The true work of art is but a shadow of the divine perfection.
I was humbled, inspired – and a bit overwhelmed – by the art we saw on our recent trip to Italy. At every turn, in every town, I was greeted with magnificent works: the architecture, frescos, mosaics, sculpture, calligraphy, drawings. We saw masterpieces by Michangelo, Leonardo da Vinci, Raphael, Bellini, Giotto, Botticelli, and dozens more. We saw the finest examples of Italian art from Roman to modern.
Many of the artworks I saw, I knew from student days. But seeing them live, up close, was a whole different experience. The sheer scale and power fired my imagination in a way that seeing reproductions in a book could never do.
Let's take Michaelangelo's David, for example. The 14-foot gleaming white marble statue stands under a skylight in Florence's Galleria dell'Accademia. Begun in 1501 when Michaelangelo was only 26 years old, it is perhaps the most well-know sculpture in the world. In its presence, I was awe-struck.
He is evidently a very popular fellow. I saw other "Davids" in and around Florence. Just outside the Galleria dell'Accademia is a contemporary David, entitled "Hero," by acclaimed Italian architect and designer Antonio Pio Saracino. (I understand that another version of this sculpture can be found in Bryant Park in NYC – check it out, Mary!)
And in the Piazza della Signoria, in the exact spot where the original used to be, is a full sized copy.
On our last day in Florence, we hiked up to the Piazzale Michelangelo, which offered a great view of the city – and a copy of Michaelangelo's David, made out of bronze, not marble.
Of course, I also found Davids at every souvenir stand. For a mere 15 euros, you too can have a David sculpture. Or maybe you would prefer an apron? or boxer shorts? or maybe a jig-saw puzzle?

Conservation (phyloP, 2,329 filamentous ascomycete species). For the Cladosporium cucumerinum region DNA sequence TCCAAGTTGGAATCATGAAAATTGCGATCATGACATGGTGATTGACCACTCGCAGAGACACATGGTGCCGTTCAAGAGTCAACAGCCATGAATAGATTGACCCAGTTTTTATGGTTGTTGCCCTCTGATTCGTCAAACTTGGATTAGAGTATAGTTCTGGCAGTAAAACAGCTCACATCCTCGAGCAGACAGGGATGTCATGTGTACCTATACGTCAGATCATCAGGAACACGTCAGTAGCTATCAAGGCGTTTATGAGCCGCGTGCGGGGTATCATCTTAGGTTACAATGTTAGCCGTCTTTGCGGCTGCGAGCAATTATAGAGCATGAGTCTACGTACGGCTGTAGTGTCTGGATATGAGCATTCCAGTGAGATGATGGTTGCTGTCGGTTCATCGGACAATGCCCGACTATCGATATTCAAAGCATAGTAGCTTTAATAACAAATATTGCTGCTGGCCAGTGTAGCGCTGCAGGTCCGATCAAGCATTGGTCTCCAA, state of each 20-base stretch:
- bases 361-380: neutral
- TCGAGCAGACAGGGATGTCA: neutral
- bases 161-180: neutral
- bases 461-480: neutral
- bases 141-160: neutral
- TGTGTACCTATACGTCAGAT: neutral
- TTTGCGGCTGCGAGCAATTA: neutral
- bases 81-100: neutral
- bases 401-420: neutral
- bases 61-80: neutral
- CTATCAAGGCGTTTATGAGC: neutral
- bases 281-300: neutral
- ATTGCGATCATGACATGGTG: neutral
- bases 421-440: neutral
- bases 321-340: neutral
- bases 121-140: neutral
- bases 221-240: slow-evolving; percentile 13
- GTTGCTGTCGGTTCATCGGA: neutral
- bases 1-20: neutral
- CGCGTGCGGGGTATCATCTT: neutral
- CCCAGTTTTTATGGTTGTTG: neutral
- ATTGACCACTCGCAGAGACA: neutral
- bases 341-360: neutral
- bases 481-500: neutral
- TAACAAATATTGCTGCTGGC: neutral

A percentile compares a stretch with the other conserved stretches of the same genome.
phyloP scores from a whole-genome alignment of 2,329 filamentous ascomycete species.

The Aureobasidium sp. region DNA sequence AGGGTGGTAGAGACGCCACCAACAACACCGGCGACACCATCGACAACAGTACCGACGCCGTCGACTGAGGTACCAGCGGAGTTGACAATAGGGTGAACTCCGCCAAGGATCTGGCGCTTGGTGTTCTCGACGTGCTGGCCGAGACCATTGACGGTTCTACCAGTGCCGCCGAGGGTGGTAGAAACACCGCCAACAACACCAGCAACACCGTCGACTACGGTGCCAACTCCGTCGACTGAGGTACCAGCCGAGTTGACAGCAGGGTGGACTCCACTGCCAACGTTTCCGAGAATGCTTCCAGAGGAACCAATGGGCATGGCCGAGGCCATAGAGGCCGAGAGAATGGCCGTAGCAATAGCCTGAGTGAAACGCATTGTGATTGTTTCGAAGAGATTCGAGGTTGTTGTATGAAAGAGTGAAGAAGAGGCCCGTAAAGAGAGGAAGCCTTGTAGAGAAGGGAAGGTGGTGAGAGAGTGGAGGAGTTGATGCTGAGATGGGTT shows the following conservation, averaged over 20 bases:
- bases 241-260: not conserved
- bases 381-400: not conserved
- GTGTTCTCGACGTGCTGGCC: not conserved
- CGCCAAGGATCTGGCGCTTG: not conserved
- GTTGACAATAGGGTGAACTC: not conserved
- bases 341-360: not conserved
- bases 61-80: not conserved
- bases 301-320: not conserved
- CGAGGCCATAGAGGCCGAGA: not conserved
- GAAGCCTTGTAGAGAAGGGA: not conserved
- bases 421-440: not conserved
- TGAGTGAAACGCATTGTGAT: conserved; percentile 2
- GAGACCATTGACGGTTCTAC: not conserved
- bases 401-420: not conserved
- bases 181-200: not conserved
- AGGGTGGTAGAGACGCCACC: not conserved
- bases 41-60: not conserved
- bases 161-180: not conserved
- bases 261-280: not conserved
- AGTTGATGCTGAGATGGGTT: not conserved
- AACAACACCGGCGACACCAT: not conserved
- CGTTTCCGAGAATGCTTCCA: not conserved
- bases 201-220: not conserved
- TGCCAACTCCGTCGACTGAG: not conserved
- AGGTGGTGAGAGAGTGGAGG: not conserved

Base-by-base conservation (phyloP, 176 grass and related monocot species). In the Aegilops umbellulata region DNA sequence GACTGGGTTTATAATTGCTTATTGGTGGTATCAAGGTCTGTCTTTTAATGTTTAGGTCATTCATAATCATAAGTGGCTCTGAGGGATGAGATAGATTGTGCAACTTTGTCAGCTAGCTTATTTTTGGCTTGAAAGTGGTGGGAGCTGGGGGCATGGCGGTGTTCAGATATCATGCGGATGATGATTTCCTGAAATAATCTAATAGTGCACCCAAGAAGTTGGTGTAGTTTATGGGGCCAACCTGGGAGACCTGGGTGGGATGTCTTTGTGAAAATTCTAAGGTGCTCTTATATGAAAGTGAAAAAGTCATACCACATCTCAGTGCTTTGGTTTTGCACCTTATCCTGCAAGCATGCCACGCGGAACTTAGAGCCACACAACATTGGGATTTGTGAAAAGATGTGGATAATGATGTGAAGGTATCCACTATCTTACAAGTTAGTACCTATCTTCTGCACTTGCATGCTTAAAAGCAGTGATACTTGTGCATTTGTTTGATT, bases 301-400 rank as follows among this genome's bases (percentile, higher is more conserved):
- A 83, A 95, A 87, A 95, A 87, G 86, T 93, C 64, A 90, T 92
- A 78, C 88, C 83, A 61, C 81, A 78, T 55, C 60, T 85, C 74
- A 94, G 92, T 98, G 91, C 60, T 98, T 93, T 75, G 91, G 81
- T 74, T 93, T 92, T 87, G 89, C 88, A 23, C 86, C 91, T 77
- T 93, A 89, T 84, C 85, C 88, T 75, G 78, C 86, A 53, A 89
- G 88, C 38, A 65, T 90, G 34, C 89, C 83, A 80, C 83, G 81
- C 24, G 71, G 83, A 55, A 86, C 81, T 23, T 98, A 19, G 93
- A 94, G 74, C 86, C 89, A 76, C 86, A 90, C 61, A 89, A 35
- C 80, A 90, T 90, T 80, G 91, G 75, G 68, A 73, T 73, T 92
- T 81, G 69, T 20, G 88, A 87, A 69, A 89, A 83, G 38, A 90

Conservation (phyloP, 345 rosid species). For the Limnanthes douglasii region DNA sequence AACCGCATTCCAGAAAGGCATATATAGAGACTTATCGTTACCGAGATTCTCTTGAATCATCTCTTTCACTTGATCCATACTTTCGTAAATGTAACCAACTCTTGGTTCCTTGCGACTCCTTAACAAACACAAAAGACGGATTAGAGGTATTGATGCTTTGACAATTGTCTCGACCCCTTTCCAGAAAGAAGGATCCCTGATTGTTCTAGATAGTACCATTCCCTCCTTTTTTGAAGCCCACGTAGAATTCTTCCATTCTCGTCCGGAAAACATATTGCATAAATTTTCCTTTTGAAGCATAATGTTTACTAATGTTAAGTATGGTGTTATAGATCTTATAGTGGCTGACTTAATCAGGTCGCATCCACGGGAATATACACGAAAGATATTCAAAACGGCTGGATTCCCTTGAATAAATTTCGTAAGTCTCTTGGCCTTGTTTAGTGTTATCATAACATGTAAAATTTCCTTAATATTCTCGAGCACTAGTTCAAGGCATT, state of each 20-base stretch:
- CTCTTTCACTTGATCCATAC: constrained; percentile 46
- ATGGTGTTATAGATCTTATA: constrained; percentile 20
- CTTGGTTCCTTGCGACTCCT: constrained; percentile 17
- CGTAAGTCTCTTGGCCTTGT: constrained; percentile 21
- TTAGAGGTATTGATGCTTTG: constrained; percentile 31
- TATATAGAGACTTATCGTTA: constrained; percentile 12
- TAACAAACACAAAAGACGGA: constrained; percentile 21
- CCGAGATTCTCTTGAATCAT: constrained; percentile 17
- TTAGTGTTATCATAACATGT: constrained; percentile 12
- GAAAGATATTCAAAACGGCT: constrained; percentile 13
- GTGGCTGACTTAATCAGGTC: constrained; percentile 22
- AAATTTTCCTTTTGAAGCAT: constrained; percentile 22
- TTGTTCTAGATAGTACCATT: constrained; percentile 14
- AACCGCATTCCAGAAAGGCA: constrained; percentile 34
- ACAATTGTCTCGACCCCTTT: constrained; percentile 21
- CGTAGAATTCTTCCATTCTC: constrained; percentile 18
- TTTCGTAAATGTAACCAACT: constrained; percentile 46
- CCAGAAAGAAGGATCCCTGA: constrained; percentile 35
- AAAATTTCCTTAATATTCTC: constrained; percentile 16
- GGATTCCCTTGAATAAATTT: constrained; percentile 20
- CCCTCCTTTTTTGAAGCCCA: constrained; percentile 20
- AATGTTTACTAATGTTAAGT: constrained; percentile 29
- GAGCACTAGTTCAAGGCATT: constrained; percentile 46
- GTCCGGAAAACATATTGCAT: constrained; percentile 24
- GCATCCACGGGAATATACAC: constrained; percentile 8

The other art that particularly caught my eye in Florence was a series of street art, printed and pasted onto gas boxes (never building walls) by a mystery artist known only as Blub. He (or she) recreates iconic images, dressing them in scuba and swim gear. The project is known as L'arte Sa Nuotare or Art Knows how to Swim. Blub uses water as a symbol of the obstacles in life and to illustrate that art survives and swims on regardless of whatever else happens. You can follow this project on Instagram or check out this Youtube segment.
It was great fun to walk around Florence and spot Blub's work. Here's what I found:
I found these works to be full of humor and meaning. I think there is a fine line between legitimate (if still illegal) street art and graffiti.
Who knows, perhaps in five centuries or so, these may be among the finest works of art in Florence's Uffizi Gallery. So, what about you? What art speaks loudest to you? The classical pieces or the newest new thing? Do tell.